L.A. County supervisors poised to begin weighing minimum wage hike

Workers, as well as business and civic leaders, rally outside L.A. City Hall in January, urging the City Council to raise the minimum wage.
(Luis Sinco / Los Angeles Times)

A majority of Los Angeles County supervisors want to consider raising the minimum wage for county residents and employees, joining a growing number of local governments in the region.

Officials in the city of Los Angeles are considering raising the current $9-an-hour minimum wage to $13.25 by 2017 and $15.25 by 2019. After the release last week of a trio of studies examining the economic effects of those proposals, county Supervisors Sheila Kuehl and Hilda Solis plan to ask their colleagues to commission a study of similar wage increases in the county.

The analysis would look at raising the base wage for all businesses in county unincorporated areas, where about 1 million people live, as well as for county employees and contractors.


Some analysts have said that the city’s proposed increase would lead to business flight unless surrounding communities approve similar increases. Several other neighboring cities, including West Hollywood and Santa Monica, are considering following Los Angeles’ lead.

Kuehl’s proposal, which will probably be considered by her colleagues next week, would commission the Los Angeles County Economic Development Corp. to analyze the city’s minimum wage studies and examine how the findings might apply to the county.

Kuehl said she thinks the county needs to increase pay for low-wage workers, but that more study is needed to determine the right amount.

“If you simply grab a number and enact something, you could hurt the city, and that hurts the workers, or you could hurt the county, and that hurts the workers,” she said. “The number has to work for the county, period. But if we were part of the movement to raise the minimum wage, that covers almost half the people who live in the county.... It could be a real signal to the rest of the state that we are serious in this county about the benefits of raising the minimum wage.”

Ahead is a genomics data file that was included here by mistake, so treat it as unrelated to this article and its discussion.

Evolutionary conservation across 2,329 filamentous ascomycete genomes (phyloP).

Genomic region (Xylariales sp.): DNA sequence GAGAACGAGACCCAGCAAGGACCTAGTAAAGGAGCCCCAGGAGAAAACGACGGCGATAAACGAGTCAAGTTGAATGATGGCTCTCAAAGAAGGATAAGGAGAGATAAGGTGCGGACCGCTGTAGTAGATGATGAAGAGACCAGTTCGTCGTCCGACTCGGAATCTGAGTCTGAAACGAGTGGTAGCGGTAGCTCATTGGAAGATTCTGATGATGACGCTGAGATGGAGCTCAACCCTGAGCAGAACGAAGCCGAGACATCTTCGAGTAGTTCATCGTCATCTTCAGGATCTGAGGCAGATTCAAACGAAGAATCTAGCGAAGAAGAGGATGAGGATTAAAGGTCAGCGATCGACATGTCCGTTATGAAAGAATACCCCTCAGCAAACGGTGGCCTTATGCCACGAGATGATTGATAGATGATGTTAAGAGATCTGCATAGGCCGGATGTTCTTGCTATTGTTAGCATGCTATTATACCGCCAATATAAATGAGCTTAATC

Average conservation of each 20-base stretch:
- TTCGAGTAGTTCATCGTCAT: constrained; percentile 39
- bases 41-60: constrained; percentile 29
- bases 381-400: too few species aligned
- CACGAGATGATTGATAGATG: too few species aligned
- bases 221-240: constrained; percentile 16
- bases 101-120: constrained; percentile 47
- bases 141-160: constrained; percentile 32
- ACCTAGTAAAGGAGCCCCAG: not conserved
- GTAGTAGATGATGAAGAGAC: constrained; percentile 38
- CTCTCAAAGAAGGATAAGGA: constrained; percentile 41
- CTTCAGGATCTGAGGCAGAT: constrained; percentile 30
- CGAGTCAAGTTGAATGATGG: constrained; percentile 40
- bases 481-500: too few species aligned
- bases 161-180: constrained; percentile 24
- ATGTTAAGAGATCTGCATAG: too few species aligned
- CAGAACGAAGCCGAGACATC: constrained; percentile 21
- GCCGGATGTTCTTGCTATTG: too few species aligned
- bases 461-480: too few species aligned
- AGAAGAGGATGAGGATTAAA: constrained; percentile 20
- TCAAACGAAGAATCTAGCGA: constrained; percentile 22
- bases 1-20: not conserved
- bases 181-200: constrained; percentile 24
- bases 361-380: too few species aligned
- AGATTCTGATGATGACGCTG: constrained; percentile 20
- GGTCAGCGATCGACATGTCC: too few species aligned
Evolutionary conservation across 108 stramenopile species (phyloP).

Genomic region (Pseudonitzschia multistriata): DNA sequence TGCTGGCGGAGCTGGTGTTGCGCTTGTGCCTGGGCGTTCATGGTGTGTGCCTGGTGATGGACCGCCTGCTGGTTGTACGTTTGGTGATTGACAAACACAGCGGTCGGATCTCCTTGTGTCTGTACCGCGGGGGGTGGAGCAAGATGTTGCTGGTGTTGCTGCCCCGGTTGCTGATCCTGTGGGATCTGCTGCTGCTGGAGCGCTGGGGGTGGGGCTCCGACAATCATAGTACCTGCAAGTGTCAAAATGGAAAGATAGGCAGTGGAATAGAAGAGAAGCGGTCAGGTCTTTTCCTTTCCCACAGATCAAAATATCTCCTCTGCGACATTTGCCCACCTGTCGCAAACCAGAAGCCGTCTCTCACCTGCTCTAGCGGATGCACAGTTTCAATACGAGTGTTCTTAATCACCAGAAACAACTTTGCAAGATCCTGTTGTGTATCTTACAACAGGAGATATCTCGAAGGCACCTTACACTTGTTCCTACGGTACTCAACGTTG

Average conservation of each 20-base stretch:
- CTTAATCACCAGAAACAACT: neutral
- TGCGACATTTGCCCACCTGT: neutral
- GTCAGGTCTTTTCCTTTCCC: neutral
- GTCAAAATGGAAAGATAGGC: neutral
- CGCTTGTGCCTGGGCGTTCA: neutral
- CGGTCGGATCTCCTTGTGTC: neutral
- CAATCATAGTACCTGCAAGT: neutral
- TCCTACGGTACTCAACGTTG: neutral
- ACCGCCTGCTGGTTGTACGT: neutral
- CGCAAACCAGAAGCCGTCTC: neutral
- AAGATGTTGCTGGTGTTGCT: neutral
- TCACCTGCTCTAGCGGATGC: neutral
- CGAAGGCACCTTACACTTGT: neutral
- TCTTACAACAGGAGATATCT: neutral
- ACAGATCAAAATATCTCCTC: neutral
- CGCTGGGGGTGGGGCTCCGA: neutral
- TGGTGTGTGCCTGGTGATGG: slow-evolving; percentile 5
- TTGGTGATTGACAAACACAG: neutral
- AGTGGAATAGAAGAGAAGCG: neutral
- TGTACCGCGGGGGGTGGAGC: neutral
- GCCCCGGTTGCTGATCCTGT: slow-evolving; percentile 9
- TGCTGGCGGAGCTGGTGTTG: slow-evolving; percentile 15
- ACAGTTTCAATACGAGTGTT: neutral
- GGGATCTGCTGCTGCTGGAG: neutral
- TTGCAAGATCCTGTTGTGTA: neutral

Supervisor Mark Ridley-Thomas said he would also support the proposal. Supervisor Michael D. Antonovich declined to comment Monday and Don Knabe could not be reached for comment.

Solis and Kuehl were elected last year with strong union support. But Solis said in a statement, “The key question for me is how a minimum wage increase would impact small businesses in my district.”

It was not immediately clear how many people working for businesses in unincorporated areas might be affected.

As for county employees, only about 5,000 of the county’s nearly 100,000 employees — including student workers, library and animal shelter aides and laundry workers — make less than $15.25 an hour now, but there could be a ripple effect of increased wages for higher-paid county workers if the bottom wages are increased, Kuehl said.

Three studies of the city wage proposal released last week reached divergent conclusions. A study by Beacon Economics commissioned by the Los Angeles Area Chamber of Commerce concluded that an increase to $13.25 would dramatically slow job growth and provide “at best, modest benefits” to low-income residents. Another report commissioned by the Los Angeles County Federation of Labor and completed by the nonprofit Economic Roundtable concluded that the increased wage would create tens of thousands of new jobs across the region, increase tax revenue and reduce spending on public assistance.

A third study completed by UC Berkeley researchers at the behest of the city found that the move would slow job growth, but that the overall economic benefits to the region would exceed the costs.

Gary Toebben, president of the chamber, said the county’s decision would have a significant effect on the region’s economy.

“What we’re talking about would be discussions that would have an impact on businesses in approximately 10% of the county,” he said.

Although the chamber has opposed the city proposal, Toebben declined to weigh in on the potential economic effects of a county wage increase. The Economic Development Corp. staff, he said, “are highly regarded economists, and I look forward to seeing their assessment.”

Los Angeles Mayor Eric Garcetti said in a statement that he welcomes Kuehl’s proposal: “The county proposal is a big vote of confidence in our effort to reduce poverty and create broader economic prosperity throughout our region, and will add momentum for other Southern California cities to join us.”

The move was also praised by Laphonza Butler, co-convener of the Raise the Wage Coalition and president of Service Employees International Union-United Long Term Care Workers, which is separately trying to negotiate a boost to $15 an hour for about 140,000 workers who provide home care for local elderly and disabled people.

“Hopefully we’ll all see something happen in the region that brings families out of poverty across governmental boundaries,” she said.

Separate from Kuehl’s proposal, Ridley-Thomas and Solis want to study the effects of increasing wages for home care workers to $13.25 and $15.25. The home care workers, who make a minimum of $9.65, are negotiating a new contract with the county-appointed Personal Assistance Services Council.

“All of these issues are interconnected,” Ridley-Thomas said. “But the fundamental question is how we provide for a decent quality of life for the employees of the county of Los Angeles, whether they are contractors or not, and how we seek to advance efforts to reduce and eradicate poverty.”

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